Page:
loulamac’s #CBRV review #80: Call for the Dead by John Le Carré


This is an interesting, charming little book. While no classic, it is noteworthy as it is the first outing of David Cornwell as John Le Carré and provides the introduction of George Smiley.

The plot hinges upon a murder mystery, is set against the backdrop of the cold war and features characters we’ll get to know better in the Karla Trilogy. Unlike the later Smiley novels however Call for the Dead is more focused on the solving of a crime than it is international espionage, and reveals much more about Smiley’s emotional life. Fascinatingly this includes his courtship of, marriage to and first estrangement from ‘the demon Ann’, a character who is so absent but so crucial to Smiley’s battle with Karla.

The crime in question is the apparent suicide of a civil servant from the Foreign Office, who kills himself in his Surrey home a matter of hours after meeting with Smiley. Smarting as his boss points the finger, Smiley’s spidey-sense is set a-tingling when his initial interview with the widow throws up more questions than it answers. Working with a policeman who is on the eve of retirement, and the reliably glib Peter Guillam, Smiley  digs deeper and uncovers a conspiracy that goes back to his years as a recruiter in pre-war Germany.

As I said, this is no classic. The writing and plot do show glimmers of the glory that was to come in Smiley’s People (read my review of that here), but the chapter headings, massive chunks of dialogue, and explanatory epistle from Smiley at the end are pretty clunky. It is worth a read though, if only to satisfy any curiosity you may have about Smiley himself.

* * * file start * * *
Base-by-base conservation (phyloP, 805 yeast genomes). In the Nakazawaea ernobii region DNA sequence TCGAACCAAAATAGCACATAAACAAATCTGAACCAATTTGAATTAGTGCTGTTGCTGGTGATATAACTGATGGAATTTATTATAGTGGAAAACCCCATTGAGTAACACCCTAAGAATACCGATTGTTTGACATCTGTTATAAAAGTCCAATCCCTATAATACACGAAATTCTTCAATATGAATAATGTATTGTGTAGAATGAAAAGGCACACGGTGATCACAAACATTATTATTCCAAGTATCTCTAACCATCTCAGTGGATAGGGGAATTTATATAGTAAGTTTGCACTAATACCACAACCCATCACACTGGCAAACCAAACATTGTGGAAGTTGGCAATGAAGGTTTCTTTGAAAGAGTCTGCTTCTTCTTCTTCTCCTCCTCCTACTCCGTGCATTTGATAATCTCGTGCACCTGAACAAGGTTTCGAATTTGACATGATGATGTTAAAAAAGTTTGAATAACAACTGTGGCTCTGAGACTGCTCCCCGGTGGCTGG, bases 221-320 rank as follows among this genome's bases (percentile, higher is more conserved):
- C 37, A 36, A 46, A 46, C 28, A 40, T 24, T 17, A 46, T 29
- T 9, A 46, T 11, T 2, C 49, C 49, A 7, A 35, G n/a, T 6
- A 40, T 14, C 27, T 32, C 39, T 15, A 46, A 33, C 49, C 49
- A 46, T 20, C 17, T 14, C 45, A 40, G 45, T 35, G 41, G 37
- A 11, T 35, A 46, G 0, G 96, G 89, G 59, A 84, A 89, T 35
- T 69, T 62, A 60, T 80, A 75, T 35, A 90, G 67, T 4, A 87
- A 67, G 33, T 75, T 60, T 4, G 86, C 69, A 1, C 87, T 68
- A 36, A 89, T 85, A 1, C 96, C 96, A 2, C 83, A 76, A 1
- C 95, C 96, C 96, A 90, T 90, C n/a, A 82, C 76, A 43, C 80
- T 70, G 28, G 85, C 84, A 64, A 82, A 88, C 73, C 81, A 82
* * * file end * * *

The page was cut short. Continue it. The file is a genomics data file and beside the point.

Ashlie’s #CBR5 Review 27: Midnight in the Garden of Good and Evil by John Berendt

My parents bought me a copy of this book on a trip to Savannah because I’m pretty sure they won’t let you out of the city without purchasing a copy. I had read it back in high school, but really couldn’t recall anything about it, so I stuck it on the shelf. I decided on taking another gander at it after I saw that they were reading it on my favorite podcast Literary Disco. (Rider Stong a la Shawn Hunter and two friends talk about books and give each other a hard time. It. Is. Bliss. I like to pretend that Shawn finally overcame his brooding wrong-side-of-the-tracks upbringing and made something of himself. But I digress.)